In my early teens, I acquired a kind of representative status: went on behalf of the family to wakes and funerals and so on. And I would be counted on as an adult contributor when it came to farm work - the hay in the summertime, for example.
By the time of my ninth birthday, I had become a bit of a socialist, as I am said by conservative colleagues to be to this day. I went on within the next few years to volunteer as an envelope stuffer for the American Labor Party, and my political thinking has not shifted measurably since that time.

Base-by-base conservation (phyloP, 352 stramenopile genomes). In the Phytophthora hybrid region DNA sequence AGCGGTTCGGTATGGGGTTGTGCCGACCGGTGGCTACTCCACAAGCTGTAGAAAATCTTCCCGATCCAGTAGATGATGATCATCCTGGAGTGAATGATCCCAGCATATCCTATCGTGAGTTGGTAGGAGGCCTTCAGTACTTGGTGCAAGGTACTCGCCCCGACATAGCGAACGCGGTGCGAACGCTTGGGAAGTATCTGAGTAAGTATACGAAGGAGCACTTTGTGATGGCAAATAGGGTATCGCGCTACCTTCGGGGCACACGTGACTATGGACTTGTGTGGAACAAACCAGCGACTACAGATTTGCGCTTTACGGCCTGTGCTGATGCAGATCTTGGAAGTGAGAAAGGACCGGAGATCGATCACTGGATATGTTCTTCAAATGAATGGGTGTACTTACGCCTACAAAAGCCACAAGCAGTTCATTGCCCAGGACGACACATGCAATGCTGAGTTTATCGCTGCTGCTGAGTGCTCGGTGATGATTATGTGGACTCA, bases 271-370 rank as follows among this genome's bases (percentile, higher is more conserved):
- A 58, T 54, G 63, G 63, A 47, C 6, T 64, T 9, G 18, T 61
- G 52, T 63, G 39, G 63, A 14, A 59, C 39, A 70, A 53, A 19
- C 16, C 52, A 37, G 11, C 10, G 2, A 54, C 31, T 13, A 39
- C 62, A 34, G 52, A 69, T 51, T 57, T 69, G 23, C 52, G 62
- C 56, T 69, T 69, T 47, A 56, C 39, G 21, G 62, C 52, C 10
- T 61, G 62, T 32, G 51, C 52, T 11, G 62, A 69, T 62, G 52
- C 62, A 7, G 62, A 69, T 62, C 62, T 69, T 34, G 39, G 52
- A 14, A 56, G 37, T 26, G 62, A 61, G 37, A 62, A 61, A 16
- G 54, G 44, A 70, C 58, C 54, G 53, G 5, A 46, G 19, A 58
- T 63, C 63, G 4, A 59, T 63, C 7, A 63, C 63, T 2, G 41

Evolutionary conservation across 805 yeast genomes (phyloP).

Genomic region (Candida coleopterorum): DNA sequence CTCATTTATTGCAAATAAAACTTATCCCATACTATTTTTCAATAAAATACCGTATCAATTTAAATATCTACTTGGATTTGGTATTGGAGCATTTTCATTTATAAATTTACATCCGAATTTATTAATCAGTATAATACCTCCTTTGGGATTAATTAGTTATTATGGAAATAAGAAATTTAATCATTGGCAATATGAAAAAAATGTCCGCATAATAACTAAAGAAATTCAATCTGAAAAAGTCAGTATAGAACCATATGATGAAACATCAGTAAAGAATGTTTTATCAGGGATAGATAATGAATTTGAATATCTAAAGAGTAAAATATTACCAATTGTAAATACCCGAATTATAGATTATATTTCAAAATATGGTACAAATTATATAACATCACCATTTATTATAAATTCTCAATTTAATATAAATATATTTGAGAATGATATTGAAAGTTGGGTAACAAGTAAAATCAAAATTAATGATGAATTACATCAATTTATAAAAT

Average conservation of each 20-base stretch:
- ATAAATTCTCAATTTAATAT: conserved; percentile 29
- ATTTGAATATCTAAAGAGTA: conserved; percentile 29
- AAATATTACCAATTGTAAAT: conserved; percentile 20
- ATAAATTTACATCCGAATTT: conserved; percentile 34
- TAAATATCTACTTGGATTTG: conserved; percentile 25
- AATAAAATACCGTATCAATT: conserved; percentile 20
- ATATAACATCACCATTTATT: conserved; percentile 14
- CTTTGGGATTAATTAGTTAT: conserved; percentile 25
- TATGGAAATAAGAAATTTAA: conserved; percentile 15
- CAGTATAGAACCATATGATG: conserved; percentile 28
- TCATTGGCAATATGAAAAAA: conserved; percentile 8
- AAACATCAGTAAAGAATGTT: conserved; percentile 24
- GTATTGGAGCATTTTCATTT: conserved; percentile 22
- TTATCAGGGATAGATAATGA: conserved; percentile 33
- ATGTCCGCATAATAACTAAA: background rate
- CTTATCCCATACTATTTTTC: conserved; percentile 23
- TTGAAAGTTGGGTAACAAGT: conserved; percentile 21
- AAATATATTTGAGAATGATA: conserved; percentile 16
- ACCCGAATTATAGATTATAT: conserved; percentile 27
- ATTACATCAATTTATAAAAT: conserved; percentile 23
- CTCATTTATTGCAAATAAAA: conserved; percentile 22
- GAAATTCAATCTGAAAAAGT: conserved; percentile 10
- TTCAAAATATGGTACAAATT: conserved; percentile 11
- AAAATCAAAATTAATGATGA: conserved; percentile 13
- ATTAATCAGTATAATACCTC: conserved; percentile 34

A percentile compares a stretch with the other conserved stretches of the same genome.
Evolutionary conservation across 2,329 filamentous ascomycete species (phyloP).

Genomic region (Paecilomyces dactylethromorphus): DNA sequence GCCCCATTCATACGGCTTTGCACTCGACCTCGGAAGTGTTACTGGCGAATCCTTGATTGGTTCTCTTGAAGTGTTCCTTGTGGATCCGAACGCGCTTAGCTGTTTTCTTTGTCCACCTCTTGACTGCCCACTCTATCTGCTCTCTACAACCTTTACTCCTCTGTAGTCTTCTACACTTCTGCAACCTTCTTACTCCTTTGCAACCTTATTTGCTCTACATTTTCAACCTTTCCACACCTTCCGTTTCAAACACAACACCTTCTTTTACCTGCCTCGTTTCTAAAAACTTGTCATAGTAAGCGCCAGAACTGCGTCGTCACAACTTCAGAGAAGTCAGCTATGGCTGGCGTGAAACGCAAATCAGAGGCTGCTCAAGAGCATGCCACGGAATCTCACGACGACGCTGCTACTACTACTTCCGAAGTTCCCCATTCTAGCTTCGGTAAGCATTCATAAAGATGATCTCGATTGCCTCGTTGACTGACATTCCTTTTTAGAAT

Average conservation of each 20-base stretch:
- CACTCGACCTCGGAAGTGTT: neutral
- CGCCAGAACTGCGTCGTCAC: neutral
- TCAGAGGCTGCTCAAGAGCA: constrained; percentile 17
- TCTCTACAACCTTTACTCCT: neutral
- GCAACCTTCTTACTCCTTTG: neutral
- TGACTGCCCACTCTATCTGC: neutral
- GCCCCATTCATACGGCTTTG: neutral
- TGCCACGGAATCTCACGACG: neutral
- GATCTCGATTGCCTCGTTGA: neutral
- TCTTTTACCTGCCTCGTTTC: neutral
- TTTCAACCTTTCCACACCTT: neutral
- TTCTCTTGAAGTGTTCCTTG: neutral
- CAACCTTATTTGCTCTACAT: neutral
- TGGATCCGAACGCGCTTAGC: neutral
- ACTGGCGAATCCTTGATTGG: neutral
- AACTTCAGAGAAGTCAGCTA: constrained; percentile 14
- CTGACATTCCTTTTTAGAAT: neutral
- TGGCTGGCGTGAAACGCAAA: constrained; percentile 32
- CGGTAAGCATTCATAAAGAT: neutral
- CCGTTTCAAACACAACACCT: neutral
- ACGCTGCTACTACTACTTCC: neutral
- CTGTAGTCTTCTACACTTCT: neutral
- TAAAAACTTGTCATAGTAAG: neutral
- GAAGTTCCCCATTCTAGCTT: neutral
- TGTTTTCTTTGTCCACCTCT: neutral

The digital revolution has deepened the crisis within representative democracy. But as it forces its demise, it might also dictate its future. Traditional representative democracy within nations is no longer enough. People want more participation and collaboration with their government.
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